Thousands watch skies for glimpse of Mars

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The Independent Online

Stargazers lucky enough to be in a part of Britain without any clouds last night witnessed the closest approach of the planet Mars for 60,000 years. At about midnight, Mars appeared as the brightest object in the sky over the southern horizon. It was about 4,000 times brighter than the faintest star the naked eye can see.

Stargazers lucky enough to be in a part of Britain without any clouds last night witnessed the closest approach of the planet Mars for 60,000 years. At about midnight, Mars appeared as the brightest object in the sky over the southern horizon. It was about 4,000 times brighter than the faintest star the naked eye can see.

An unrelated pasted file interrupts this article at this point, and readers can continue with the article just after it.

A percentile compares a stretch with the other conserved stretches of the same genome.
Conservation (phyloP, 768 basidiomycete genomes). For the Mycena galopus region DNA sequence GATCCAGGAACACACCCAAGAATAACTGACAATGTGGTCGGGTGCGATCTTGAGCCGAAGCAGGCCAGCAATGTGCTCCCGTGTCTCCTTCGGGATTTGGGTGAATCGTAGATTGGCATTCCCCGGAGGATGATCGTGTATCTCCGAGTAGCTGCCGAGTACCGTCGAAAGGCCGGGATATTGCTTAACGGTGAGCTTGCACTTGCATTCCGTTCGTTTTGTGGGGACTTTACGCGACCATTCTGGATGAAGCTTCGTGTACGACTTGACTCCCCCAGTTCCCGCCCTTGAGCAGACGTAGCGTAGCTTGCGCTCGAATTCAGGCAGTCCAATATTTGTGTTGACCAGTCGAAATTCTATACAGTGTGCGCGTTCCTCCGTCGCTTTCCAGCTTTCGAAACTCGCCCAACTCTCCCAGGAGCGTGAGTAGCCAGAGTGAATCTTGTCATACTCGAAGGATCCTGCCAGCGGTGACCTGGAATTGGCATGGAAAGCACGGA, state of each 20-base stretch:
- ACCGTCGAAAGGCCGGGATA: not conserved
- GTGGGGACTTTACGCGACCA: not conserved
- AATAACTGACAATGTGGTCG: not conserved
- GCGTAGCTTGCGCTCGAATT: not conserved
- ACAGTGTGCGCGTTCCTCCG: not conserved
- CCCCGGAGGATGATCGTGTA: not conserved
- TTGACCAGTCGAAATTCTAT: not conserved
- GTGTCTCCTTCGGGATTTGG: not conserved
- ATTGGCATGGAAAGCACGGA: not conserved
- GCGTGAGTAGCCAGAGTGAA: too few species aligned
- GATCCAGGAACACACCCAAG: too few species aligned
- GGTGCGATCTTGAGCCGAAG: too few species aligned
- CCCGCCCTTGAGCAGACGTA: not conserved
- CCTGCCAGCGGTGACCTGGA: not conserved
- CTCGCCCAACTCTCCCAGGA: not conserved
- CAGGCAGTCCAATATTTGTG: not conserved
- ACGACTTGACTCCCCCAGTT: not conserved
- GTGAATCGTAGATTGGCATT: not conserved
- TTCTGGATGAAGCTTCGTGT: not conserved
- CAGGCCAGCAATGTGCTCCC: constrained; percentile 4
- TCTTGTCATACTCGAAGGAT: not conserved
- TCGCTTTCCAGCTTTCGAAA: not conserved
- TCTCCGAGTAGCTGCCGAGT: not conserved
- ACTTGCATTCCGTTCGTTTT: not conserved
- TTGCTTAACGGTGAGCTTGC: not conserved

The planet is getting closer to Earth and its closest approach comes at 10.51am today when the two planets are 56 million km (35 million miles) apart. Daylight will obscure a sight that last occurred when Neanderthals lived on Earth. Amateur astronomers able to train their telescopes on Mars last night were hoping to gain a clear view of the planet's ice-covered poles.

However, the spectacle was threatened by possible dust storms that can rage over the whole planet when Mars is this close to the Sun.

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